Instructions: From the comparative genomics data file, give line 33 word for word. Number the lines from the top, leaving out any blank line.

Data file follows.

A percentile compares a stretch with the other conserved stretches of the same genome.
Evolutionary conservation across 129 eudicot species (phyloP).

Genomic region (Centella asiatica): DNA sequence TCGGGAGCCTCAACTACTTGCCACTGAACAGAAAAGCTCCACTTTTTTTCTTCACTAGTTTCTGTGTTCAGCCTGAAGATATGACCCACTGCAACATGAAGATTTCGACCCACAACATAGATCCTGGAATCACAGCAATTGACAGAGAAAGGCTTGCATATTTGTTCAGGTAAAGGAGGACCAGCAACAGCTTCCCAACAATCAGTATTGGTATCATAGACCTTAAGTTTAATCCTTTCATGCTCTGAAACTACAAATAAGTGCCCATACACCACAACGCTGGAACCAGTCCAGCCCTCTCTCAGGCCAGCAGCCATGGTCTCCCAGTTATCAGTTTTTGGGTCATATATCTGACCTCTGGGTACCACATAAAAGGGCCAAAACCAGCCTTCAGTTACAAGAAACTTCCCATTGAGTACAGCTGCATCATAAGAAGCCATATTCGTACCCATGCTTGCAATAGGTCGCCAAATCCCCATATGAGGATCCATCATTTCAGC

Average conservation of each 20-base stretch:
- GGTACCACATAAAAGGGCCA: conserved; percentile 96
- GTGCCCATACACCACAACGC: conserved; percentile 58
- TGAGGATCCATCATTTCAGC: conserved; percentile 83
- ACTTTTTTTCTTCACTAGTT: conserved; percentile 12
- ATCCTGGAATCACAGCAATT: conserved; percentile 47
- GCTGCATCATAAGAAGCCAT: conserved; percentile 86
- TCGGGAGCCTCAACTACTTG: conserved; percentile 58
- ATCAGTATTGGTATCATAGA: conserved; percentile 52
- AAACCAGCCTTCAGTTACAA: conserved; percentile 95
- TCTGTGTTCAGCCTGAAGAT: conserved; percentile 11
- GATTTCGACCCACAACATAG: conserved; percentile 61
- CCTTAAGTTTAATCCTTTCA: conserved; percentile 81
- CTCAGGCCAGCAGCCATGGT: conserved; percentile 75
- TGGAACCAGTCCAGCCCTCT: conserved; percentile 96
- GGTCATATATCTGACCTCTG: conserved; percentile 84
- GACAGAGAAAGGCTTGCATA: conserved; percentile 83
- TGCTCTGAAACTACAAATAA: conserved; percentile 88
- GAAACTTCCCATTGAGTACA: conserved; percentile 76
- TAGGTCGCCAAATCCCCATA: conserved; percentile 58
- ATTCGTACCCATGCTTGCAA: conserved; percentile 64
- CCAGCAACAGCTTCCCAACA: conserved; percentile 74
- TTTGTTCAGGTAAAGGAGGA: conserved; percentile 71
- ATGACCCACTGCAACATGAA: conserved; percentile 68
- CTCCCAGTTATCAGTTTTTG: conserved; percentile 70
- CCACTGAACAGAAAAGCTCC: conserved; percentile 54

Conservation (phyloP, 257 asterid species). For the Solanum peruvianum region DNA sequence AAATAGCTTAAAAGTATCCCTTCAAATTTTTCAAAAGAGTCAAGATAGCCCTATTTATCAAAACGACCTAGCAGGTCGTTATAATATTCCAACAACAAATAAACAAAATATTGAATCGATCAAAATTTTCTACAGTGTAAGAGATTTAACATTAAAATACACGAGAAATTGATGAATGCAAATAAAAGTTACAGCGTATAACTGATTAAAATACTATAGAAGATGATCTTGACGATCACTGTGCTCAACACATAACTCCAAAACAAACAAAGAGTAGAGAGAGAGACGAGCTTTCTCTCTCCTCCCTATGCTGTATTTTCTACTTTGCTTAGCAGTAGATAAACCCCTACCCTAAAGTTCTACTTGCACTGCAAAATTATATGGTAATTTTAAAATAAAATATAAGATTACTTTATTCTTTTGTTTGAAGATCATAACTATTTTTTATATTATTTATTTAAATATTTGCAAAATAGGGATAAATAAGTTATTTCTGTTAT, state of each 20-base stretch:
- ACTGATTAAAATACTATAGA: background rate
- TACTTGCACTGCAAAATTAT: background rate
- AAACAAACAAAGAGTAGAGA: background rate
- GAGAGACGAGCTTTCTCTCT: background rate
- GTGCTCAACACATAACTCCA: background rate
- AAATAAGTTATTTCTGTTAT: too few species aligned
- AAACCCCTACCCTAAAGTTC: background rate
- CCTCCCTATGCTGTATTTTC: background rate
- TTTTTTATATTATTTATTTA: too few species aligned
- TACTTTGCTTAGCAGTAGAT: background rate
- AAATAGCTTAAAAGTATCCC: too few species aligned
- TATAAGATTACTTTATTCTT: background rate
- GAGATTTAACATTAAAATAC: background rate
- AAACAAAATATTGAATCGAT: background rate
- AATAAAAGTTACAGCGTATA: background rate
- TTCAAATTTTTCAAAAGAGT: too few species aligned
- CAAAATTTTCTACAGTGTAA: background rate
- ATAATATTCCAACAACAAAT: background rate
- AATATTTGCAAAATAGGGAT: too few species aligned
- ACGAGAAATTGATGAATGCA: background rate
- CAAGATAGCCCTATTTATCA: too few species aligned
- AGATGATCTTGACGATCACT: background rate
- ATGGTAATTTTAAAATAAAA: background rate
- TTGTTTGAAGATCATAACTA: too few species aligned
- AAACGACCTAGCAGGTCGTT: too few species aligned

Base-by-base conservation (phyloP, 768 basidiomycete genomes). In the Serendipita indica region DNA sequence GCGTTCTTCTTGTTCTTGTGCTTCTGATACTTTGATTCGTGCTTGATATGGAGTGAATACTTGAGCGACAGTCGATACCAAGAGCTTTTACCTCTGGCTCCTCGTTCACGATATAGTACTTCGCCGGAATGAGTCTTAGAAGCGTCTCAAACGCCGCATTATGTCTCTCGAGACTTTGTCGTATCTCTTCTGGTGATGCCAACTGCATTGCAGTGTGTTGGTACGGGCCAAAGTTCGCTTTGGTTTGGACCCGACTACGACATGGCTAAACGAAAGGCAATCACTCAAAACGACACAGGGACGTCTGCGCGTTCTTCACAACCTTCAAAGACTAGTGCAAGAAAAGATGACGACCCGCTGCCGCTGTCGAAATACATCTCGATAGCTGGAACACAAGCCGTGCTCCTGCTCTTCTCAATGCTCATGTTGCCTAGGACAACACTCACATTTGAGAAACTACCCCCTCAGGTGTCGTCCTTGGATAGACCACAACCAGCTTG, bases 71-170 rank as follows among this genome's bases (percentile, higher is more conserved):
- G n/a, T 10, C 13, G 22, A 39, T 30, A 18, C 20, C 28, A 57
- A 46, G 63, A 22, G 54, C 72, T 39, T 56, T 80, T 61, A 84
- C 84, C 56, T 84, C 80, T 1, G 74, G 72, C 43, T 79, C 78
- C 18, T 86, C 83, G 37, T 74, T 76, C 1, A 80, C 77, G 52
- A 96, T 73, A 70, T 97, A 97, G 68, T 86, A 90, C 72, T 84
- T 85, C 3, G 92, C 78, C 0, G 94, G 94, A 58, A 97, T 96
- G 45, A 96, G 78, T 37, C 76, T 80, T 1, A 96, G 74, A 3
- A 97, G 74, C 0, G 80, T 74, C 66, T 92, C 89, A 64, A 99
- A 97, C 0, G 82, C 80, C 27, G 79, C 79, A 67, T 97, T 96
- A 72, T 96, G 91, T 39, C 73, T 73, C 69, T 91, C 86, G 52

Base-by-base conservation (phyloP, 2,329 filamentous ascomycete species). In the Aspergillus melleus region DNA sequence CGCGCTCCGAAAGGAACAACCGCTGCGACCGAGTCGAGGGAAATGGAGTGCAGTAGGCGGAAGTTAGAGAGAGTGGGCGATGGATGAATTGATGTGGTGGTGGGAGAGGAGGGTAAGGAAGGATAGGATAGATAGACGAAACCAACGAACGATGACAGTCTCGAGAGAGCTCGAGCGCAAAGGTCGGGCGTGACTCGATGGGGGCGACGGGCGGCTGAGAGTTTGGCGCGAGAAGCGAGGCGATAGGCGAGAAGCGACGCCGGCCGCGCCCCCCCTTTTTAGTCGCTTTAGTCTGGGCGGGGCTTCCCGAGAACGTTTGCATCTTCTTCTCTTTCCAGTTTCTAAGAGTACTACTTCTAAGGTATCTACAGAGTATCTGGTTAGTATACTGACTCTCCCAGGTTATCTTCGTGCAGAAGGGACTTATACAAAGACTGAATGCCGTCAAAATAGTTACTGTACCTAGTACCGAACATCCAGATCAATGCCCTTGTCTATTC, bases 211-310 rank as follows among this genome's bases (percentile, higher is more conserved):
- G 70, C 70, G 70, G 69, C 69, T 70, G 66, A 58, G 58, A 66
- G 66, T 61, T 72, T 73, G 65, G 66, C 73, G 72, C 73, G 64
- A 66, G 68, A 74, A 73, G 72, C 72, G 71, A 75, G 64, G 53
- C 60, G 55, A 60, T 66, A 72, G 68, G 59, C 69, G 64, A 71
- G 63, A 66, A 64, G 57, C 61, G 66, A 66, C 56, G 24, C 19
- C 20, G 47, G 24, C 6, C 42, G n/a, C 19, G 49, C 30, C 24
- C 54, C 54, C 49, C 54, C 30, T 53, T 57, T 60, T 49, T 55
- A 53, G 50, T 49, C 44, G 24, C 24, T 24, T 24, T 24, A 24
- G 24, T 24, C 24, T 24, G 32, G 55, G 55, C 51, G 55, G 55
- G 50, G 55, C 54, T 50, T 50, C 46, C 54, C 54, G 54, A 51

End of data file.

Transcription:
- AAACAAACAAAGAGTAGAGA: background rate